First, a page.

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Seen and Heard Concert Review

 
Bartok, Miraculous Mandarin Ballet Suite, Mahler No. 7 Philharmonia Orchestra, Salonen, Hall 1, The Sage, Gateshead, 4.11 2005 (JP)

 

The Sage was filled with wonderful sounds on Friday evening. Visiting the new hall for the first time, the Philharmonia, surely one of the capital’s best orchestras, was on good form for one of the more enigmatic of Mahler’s nine (or ten) symphonies. The concert was preceded with a little bit of comedy provided by leader Bradley Creswick, who is also leader of the Newcastle based Northern Sinfonia. With a bravado usually absent in leaders of symphony orchestras, he waved fondly to what must have seemed to him to be his adoring fans. “Hey, look at me folks," he seemed to be saying, "It's a local lad leading the Philharmonia." The audience was delighted.

Once the concert was under way, we were treated to a high-class evening of music from an orchestra well able to play these most complex scores with the utmost virtuosity. The Philharmonia is well known for its fullness of tone, and the Sage responded well to it, with the hall's superb acoustic coping easily with the sheer volume of sound produced. Brass and woodwinds were outstanding, with the lower strings providing a solid base for the sound. If I had one criticism, it was to do with the upper strings, in former years one of the glories of this band. Their tone was just not 'there' in the way that it used to be, and it was a shame that this imbalance in the sound was so marked.

Particular mention must be made of Andrew Smith, the orchestra’s timpanist, surely one of the finest in London, if not a much greater area. The opening of the last movement of the Mahler was rhythmically extremely secure under his lead. His playing is absolutely superb, and the Philharmonia is extremely fortunate to have his skills at its disposal.

Esa-Pekka Salonen, one of Finland’s best known young(ish) conductors had full authority over both scores, and his interpretation could hardly be faulted, apart from slight but by no means off-putting modifications (both faster and slower) to Mahler's basic tempi. He received a very positive response from the audience, smaller in number than I might have expected given that the orchestra and conductor was visiting the area for the first time in many years.

The audience size set me thinking about the strategy currently applied at the Sage for its large orchestral concerts, because in a sense there doesn’t seem to be one. The lion’s share of classical concerts here is being given by the Northern Sinfonia Orchestra, which has expanded from its former role as a strict chamber orchestra into a slightly larger ensemble for bigger works. The current season is made up of 20 of their concerts at roughly a weekly frequency.

Some of the larger concerts are given by visiting orchestras, but there are only 8 of these this season made up by the Vienna Philharmonic (1), the Philharmonia (1), the Budapest Festival Orchestra (1), Gothenburg's Symphony Orchestra (1) and the Kirov (4). As a total this isn't too bad a figure, until you discover that the Philharmonia and Budapest concerts are less than a week apart, and the four Kirov concerts are on consecutive days, with a gap of two days in the middle. Then it starts to look a little strange particularly because the cost of attending the Vienna Philharmonic concert was actually higher at the Sage than for a similar concert in London, and a season ticket requires attendance at a minimum of 12 concerts. As a result, fans of the visiting orchestras have to pay full price even when ordering tickets for every performance in the visitors' programme.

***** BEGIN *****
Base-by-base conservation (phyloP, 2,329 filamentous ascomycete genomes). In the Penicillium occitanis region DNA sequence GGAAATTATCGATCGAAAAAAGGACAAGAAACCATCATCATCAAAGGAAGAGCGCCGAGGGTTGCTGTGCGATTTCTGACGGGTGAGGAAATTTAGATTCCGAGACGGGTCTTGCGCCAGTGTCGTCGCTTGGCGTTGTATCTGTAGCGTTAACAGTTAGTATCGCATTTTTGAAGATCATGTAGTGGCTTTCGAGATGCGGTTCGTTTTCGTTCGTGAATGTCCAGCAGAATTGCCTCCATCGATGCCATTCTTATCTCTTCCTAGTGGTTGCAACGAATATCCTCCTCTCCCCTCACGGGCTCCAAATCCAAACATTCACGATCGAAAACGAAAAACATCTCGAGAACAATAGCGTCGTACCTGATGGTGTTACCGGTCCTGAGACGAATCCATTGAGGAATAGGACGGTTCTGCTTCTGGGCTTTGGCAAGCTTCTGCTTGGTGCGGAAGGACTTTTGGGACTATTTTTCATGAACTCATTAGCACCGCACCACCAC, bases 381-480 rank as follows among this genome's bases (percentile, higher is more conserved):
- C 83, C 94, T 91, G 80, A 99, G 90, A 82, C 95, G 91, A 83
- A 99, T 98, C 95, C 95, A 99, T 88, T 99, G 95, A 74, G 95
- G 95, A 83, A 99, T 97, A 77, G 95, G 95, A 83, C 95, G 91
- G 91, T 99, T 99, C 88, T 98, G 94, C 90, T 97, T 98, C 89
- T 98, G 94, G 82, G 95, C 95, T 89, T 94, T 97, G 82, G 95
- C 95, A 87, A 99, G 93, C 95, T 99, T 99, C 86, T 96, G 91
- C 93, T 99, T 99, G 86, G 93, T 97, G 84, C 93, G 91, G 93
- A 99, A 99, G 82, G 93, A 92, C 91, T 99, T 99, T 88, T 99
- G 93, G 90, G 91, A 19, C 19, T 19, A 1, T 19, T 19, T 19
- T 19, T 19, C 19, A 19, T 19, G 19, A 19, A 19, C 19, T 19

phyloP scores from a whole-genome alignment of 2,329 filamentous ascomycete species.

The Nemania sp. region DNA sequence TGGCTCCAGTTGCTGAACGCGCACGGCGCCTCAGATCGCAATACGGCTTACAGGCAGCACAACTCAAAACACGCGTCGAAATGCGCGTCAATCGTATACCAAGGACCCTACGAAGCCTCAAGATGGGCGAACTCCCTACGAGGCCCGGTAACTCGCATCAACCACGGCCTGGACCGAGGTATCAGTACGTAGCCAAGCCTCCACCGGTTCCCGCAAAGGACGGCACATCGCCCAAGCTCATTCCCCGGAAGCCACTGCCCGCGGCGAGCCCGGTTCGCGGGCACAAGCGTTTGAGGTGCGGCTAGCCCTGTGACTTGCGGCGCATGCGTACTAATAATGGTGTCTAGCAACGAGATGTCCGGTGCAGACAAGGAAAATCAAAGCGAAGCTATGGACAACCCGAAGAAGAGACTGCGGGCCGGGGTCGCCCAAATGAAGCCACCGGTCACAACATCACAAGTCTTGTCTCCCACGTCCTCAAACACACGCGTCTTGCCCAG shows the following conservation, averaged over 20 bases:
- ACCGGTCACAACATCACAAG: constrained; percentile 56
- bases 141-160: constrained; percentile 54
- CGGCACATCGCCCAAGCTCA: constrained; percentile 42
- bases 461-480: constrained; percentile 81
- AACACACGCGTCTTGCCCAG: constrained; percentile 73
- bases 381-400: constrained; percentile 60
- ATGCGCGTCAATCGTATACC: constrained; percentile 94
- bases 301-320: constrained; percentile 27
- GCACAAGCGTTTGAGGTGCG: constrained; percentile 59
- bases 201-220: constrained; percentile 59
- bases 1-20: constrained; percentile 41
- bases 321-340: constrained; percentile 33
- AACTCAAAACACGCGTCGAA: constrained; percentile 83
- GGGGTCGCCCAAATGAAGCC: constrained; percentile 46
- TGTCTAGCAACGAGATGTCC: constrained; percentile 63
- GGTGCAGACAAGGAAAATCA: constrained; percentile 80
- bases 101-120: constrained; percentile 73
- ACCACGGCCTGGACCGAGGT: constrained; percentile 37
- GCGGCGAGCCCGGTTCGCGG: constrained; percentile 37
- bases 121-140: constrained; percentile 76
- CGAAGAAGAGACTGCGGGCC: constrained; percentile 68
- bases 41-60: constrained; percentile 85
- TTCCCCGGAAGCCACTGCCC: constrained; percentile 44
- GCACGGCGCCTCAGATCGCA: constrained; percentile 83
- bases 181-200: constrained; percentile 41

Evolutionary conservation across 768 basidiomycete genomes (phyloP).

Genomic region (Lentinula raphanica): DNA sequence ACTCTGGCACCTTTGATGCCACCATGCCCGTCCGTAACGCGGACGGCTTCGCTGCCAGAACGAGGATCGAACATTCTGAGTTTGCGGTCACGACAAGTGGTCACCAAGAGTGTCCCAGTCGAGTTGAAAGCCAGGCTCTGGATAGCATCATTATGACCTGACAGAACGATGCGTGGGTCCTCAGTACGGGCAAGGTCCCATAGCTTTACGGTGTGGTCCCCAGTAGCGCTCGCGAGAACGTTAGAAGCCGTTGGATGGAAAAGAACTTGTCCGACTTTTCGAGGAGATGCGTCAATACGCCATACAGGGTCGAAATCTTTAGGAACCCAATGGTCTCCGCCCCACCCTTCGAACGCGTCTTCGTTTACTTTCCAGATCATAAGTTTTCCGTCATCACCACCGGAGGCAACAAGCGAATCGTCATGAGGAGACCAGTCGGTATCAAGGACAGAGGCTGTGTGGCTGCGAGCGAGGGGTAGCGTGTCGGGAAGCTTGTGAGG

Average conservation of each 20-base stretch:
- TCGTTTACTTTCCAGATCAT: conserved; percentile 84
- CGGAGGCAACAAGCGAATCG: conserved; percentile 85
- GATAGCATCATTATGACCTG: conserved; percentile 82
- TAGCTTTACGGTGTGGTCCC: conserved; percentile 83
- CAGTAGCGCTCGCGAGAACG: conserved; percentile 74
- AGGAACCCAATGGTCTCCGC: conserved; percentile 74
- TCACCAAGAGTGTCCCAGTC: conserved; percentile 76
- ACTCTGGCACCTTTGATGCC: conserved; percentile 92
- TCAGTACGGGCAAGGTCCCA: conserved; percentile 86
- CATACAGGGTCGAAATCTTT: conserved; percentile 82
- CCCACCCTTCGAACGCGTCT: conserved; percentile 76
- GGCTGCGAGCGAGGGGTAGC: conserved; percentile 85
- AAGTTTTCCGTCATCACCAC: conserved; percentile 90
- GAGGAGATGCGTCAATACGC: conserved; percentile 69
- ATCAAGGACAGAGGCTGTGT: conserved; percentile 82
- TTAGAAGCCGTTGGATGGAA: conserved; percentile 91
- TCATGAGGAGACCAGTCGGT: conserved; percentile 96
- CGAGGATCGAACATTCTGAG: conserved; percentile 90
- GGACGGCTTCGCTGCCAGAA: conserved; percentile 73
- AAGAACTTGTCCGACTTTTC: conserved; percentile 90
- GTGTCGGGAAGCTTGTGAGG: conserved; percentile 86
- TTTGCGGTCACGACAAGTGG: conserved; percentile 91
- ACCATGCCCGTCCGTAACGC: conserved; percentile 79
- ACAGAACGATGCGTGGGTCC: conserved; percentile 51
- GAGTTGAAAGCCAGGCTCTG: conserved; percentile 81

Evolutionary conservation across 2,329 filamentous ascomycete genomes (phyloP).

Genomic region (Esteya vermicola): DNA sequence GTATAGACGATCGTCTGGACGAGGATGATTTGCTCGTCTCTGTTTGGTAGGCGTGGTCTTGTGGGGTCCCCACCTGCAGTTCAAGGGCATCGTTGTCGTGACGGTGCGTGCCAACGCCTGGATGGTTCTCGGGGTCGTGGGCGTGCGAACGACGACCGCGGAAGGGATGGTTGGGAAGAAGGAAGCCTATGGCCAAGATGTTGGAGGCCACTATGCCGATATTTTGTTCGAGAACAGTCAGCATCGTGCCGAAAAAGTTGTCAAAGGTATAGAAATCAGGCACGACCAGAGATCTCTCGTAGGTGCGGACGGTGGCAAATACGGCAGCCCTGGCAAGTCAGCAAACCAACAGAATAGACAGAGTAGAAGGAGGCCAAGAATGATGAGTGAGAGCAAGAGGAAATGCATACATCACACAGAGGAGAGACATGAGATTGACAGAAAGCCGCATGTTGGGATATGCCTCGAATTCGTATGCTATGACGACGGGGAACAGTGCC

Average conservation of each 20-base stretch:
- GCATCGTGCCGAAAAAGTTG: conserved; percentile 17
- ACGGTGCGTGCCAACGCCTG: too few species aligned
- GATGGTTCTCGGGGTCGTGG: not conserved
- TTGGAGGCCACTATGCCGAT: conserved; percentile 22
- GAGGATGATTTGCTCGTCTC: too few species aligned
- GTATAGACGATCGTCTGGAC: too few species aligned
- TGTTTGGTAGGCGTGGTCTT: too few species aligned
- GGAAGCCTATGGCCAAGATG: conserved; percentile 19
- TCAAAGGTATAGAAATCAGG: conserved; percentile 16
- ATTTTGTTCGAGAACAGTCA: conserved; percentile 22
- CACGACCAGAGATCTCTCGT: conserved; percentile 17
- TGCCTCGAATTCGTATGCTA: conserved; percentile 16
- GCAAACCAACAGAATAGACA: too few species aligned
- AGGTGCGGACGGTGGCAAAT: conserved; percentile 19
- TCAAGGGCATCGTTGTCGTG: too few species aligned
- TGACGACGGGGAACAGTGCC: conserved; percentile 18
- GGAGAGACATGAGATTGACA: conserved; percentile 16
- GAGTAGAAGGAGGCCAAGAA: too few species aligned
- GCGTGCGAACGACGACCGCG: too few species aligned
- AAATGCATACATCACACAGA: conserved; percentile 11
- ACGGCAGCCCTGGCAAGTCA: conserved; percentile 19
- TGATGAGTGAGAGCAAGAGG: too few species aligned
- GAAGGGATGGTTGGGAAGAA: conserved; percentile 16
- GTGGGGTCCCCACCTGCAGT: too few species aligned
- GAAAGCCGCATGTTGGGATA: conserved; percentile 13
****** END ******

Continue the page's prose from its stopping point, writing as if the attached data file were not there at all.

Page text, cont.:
Given that the Sage is a new concert venue, I would have thought that bums on seats would be one of its primary concerns. Another might usefully be the content of programming and we might well ask why the initial concerts contained such a surfeit of music by Tippett. I know that this is his centenary year, but when concert goers around you are saying things like “Oh, no, not more b***** Tippet”, one can easily believe that this is one reason why the hall has not yet established a devoted audience willing to turn up on a regular basis.

Still, enough negativity. This concert was a superb event, and I hope that next week’s visit be the Budapest Festival orchestra will be another scorcher. This one certainly was.


John Phillips



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Contributors: Marc Bridle (North American Editor), Martin Anderson, Patrick Burnson, Frank Cadenhead, Colin Clarke, Paul Conway, Geoff Diggines, Sarah Dunlop, Evan Dickerson Melanie Eskenazi (London Editor) Robert J Farr, Abigail Frymann, Göran Forsling, Simon Hewitt-Jones, Bruce Hodges,Tim Hodgkinson, Martin Hoyle, Bernard Jacobson, Tristan Jakob-Hoff, Ben Killeen, Bill Kenny (Regional Editor), Ian Lace, Jean Martin, John Leeman, Neil McGowan, Bettina Mara, Robin Mitchell-Boyask, Simon Morgan, Aline Nassif, Anne Ozorio, Ian Pace, John Phillips, Jim Pritchard, John Quinn, Peter Quantrill, Alex Russell, Paul Serotsky, Harvey Steiman, Christopher Thomas, John Warnaby, Hans-Theodor Wolhfahrt, Peter Grahame Woolf (Founder & Emeritus Editor)